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Fourth of July: Liberty the eagle gets an upgrade on Southwest

July 04, 2012|By Terry Gardner | Special to the Los Angeles Times

Although Southwest Airlines is known for one class of service, a special passenger got an upgrade on Monday — from cargo to coach.

Liberty, a 21-year-old American bald eagle needed to fly from St. Louis to Kansas City, Mo., to appear at the KC Riverfest on Independence Day, but it was too hot for him to fly in the cargo hold. 

So World Bird Sanctuary bought Liberty a seat in coach on Flight 3604. He sat in his blanket-covered carrier next to Teri Graves, the sanctuary’s director of education. “He did really well on the flight," Graves said. "In the plane, he was in his animal carrier, very calm and very quiet.”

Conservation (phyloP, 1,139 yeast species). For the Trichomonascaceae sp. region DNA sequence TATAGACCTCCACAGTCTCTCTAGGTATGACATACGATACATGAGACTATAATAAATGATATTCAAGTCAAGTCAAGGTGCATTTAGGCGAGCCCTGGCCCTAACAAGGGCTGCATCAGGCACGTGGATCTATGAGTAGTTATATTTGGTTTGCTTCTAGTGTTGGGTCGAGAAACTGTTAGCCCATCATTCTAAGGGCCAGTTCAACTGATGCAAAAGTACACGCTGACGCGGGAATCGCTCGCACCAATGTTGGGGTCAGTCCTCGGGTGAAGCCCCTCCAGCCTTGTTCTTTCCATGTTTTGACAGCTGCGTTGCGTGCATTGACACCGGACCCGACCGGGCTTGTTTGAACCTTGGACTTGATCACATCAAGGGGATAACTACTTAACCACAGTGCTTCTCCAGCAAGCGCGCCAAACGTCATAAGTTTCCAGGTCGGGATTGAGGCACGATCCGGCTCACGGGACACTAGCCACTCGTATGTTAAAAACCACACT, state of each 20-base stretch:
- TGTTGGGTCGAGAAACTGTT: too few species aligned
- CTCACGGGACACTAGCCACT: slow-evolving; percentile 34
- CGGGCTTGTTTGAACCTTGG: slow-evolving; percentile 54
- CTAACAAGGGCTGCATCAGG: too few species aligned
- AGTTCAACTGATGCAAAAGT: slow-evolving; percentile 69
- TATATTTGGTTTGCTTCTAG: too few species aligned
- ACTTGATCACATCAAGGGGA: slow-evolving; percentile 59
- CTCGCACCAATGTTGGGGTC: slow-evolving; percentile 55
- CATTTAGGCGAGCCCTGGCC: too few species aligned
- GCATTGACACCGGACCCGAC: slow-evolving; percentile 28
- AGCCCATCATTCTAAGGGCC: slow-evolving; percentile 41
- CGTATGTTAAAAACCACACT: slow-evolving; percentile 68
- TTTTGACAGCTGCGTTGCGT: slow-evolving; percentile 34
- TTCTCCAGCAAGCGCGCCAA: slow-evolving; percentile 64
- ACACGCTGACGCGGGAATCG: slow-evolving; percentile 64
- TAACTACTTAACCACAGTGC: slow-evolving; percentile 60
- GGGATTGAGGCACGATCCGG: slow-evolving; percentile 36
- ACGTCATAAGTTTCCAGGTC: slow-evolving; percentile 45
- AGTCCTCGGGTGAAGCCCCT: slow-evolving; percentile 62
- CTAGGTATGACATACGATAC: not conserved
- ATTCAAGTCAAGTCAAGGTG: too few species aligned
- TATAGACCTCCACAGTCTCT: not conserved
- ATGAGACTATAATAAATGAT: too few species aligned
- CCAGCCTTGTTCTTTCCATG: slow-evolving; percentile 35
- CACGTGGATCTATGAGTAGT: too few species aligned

Liberty was injured twice in the wild in 1992. After his broken coracoid (similar to a collarbone) mended, he was banded and released in October 1992 at the National Wildlife Refuge on Merritt Island, Fla.  Three weeks later, he was found with permanent retinal damage to both eyes and a dislocated humerus (shoulder) after apparently being hit by a car. He couldn’t be returned to the wild, so he was transferred to the World Bird Sanctuary in Valley Park, Mo., where he became an educational bird.

After Flight 3604 landed at Kansas City International Airport, Liberty was removed from his crate and allowed to stretch his wings and pose for pictures with passengers and Southwest Airlines employees.

Liberty, by the way, may look familiar to Southlanders. He has twice appeared in the Tournament or Roses  parade, most recently in 2003.

Quite the traveler.

Video by multimedia specialist by Michael Nutting.

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